From August, the Council’s waste wardens will be working with residents who put recyclable materials in their black wheelie bin/blue bag, providing helpful advice and, where necessary, encouraging participation with formal enforcement.

Following the lead of many other Councils, a £7 charge for replacement recycling boxes will be introduced on the 1 August 2019. Last year the Council spent £90,000 supplying new or replacement boxes and the ongoing charge is designed to cover the annual cost.

New homes in the borough will continue to be provided with two free-of-charge boxes as standard. If Council collection crews damage any boxes they will be replaced free of charge and there will be concessions for those on low incomes.

Residents should clearly mark their boxes with their address to aid identification by the collection crews. Box lids should be securely closed before being left out for collection, so their contents and lids are not easily blown away.

Councillor Maureen Penny, Swindon Borough Council’s Cabinet Member for Highways and the Environment, said: “Our waste strategy will help Swindon to achieve the best possible environmental and economic outcomes over the next decade.
“There has been a real focus in the past couple of years on the impact our waste is having on the environment and we all have a responsibility to reduce the amount of waste we produce and recycle as much as possible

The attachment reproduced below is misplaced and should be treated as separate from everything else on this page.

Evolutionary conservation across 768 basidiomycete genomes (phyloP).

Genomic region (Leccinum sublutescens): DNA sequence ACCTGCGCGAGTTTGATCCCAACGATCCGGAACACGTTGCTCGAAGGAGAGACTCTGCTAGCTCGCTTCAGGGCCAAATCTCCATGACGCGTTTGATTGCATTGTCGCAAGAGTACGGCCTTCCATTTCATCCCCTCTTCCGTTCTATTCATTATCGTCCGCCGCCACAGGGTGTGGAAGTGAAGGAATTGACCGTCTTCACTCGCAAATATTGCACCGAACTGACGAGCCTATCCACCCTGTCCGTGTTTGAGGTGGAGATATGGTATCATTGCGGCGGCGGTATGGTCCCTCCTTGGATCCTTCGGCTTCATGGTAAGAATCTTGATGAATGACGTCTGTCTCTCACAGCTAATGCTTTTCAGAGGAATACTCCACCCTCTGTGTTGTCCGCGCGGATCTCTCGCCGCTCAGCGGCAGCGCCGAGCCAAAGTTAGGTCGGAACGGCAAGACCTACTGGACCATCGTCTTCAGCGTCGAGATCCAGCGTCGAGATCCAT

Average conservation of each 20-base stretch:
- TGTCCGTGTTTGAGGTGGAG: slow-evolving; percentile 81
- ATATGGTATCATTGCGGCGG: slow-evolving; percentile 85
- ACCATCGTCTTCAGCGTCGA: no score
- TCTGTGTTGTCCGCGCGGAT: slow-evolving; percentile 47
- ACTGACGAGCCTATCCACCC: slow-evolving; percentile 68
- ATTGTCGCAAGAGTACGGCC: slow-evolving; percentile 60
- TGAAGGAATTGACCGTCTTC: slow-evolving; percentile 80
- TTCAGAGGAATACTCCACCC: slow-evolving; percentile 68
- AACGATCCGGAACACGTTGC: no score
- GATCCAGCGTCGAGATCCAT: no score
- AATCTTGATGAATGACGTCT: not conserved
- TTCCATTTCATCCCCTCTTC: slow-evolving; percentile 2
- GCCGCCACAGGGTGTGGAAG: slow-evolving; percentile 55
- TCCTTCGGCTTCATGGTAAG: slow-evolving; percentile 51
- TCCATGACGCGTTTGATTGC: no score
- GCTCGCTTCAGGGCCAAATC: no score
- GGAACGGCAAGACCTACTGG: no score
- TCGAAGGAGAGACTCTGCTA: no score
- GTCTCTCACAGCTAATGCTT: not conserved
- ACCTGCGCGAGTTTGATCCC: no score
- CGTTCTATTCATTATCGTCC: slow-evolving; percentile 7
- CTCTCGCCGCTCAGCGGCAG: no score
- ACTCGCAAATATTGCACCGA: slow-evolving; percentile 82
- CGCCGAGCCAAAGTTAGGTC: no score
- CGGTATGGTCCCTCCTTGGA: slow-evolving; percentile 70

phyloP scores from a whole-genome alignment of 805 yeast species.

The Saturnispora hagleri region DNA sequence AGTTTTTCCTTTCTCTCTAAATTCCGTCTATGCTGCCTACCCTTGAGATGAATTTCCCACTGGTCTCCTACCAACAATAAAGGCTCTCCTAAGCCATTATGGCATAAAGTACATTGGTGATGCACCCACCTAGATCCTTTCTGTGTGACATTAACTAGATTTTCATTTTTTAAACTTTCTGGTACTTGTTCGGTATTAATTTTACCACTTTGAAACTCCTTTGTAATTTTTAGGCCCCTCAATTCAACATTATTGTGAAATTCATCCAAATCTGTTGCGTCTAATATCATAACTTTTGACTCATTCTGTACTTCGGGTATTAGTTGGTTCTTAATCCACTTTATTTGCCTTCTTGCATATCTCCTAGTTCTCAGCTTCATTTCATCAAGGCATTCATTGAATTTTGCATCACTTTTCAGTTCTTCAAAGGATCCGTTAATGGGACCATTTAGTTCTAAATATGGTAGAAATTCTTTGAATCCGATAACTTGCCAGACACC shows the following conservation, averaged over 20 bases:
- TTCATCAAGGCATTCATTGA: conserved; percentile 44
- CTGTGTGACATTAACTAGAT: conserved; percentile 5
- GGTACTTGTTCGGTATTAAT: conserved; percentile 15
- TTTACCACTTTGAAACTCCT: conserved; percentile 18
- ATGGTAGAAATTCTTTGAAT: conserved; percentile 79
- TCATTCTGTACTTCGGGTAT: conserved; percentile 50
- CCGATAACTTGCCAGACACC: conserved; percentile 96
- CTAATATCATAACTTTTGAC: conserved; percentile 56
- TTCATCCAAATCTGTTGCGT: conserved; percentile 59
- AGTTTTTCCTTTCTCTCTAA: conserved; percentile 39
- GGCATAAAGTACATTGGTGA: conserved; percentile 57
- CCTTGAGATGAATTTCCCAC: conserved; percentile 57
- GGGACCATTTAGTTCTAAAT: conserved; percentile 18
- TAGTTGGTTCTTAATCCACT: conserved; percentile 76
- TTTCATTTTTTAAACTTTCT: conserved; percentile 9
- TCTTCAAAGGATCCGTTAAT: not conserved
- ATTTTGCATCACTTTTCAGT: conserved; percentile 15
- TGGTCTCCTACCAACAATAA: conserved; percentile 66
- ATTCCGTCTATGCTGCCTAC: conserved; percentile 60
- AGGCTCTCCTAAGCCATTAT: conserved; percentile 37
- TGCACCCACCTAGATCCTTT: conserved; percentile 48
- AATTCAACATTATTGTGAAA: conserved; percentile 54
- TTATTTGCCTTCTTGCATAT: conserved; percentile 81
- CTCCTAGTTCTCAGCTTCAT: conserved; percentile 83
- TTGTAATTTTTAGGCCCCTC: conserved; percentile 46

“This year we will be trialling a new food waste collection, which we hope residents will get involved with. If residents use the service it will have a real impact on Swindon’s recycling ambitions.
“We will also be introducing compulsory recycling which will provide the opportunity for our waste wardens to support those who are struggling to recycle and help people feel more confident in their recycling abilities.
“We have high aspirations for the future of waste reduction and recycling in Swindon and we are determined to introduce new initiatives that will enable us to become as sustainable as possible.”
To find further information on the strategy, and details about recycling, please visit

All households will receive an essential guide to waste and recycling in Swindon from 24 June which will contain information on additional services and what the Council will accept in its collections. For more information on the Council’s 10-year waste strategy residents can visit

Swindon Borough Council: Preparing for Adulthood – Transitions Roadshow

@SwindonBoroughCouncil is hosting its fourth Preparing for Adulthood Transitions Roadshow on Wednesday 19 June at the Civic Offices from 12 – 5pm. Around 40 stallholders will be there to offer advice to parents, carers and professionals who support young people with additional needs to help them plan for their future. If you’d like to find out more, please visit: .

Do you support a young person with additional needs? The Preparing for Adulthood Transitions Roadshow will be held @SwindonBoroughCouncil Civic Offices from 12 – 5pm on Wednesday 19 June which will see around 40 stallholders offering advice to help young people plan for their future. Find out more: .


Extra reminders to help people keep up to date with their council tax

30 May 2019

Extra reminders to help people keep up to date with their council tax


Voicemail and email reminders are the latest measures being introduced by Swindon Borough Council to help people keep on top of their council tax.